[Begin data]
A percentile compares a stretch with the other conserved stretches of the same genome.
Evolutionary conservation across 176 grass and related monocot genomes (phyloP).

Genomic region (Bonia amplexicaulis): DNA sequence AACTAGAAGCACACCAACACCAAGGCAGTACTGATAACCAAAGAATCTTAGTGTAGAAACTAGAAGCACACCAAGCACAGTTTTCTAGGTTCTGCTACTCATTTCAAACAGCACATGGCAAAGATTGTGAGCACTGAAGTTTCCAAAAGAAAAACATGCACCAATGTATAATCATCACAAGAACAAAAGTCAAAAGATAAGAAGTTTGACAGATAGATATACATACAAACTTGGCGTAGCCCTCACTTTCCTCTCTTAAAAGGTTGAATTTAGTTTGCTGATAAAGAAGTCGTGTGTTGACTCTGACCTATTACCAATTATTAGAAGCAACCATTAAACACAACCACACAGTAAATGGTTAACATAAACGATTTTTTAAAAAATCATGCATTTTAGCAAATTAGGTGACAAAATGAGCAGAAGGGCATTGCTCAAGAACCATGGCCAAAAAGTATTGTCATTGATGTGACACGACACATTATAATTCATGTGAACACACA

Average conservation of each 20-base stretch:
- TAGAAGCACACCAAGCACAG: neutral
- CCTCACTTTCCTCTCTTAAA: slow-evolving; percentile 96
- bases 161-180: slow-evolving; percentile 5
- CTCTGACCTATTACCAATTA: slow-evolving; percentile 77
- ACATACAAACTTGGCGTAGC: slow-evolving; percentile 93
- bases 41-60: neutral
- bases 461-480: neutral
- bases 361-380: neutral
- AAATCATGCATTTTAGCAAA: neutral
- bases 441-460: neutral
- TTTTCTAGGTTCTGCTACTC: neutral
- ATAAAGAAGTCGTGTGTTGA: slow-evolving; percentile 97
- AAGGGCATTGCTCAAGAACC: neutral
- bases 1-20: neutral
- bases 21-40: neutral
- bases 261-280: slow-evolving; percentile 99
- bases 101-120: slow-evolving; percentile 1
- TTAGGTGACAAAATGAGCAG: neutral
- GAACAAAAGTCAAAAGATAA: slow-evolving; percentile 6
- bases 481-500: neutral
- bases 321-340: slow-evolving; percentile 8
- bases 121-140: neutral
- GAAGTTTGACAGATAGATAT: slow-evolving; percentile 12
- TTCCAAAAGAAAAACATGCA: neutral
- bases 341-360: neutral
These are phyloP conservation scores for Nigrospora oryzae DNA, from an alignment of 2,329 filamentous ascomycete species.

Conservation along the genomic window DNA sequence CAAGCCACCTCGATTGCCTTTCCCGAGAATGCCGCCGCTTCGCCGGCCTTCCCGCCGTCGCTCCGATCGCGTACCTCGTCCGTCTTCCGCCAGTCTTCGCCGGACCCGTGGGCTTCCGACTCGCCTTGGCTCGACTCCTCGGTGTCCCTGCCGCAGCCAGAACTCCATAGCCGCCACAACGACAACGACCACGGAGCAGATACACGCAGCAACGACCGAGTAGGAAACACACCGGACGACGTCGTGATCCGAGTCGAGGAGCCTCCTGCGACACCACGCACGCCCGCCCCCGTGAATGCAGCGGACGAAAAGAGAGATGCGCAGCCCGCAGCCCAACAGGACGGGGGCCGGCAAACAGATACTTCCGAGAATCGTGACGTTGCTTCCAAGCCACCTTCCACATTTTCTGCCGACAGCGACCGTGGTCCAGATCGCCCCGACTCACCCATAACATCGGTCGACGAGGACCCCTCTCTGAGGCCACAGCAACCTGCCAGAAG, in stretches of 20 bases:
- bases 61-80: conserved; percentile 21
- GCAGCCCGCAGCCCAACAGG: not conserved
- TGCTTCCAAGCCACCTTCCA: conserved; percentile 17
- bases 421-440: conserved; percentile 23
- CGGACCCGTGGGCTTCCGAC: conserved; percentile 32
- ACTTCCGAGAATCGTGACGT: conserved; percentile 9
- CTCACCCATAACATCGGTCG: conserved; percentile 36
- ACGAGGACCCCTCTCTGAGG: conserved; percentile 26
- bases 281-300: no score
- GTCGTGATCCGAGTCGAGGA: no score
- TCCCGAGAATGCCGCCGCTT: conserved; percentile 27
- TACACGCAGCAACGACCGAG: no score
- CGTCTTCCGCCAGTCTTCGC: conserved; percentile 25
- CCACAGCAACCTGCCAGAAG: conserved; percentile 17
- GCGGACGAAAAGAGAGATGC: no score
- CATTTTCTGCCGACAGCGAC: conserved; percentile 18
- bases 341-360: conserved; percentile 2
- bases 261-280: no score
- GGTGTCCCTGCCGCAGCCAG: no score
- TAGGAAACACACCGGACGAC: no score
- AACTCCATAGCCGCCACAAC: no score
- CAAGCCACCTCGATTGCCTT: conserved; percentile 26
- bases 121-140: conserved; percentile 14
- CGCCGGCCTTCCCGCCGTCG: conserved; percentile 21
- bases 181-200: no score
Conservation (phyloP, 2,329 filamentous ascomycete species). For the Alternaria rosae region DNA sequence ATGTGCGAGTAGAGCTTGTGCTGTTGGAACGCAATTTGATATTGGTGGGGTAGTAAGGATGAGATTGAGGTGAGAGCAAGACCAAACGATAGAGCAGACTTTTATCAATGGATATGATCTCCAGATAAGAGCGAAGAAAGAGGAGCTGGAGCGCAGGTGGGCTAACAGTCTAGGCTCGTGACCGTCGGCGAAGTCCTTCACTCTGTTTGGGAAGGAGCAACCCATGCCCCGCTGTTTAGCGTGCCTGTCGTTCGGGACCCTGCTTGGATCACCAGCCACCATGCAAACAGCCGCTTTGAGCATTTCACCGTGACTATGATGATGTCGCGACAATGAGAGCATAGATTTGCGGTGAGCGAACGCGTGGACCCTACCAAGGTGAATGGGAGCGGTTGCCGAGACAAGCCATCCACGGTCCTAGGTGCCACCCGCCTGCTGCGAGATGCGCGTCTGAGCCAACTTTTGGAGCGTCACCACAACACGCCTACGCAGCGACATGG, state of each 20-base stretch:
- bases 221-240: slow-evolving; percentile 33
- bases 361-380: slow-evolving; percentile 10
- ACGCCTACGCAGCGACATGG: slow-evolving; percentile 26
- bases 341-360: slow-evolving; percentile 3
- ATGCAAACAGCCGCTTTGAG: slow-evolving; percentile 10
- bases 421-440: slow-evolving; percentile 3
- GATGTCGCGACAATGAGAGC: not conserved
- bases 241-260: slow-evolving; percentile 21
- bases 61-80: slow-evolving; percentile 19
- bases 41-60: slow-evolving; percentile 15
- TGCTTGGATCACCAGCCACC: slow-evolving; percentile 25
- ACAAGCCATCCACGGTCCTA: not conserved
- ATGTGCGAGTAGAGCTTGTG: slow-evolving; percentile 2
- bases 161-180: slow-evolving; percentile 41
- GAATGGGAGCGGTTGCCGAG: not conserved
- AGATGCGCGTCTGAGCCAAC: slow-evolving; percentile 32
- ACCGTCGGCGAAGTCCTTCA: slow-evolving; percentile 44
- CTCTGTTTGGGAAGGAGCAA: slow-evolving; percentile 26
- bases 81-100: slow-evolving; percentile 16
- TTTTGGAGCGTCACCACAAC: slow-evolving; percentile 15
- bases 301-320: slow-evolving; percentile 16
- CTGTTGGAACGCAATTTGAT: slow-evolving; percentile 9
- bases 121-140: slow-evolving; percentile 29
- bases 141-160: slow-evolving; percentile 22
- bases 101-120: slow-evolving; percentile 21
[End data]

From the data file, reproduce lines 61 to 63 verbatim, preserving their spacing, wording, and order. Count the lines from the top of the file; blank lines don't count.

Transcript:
- bases 341-360: slow-evolving; percentile 3
- ATGCAAACAGCCGCTTTGAG: slow-evolving; percentile 10
- bases 421-440: slow-evolving; percentile 3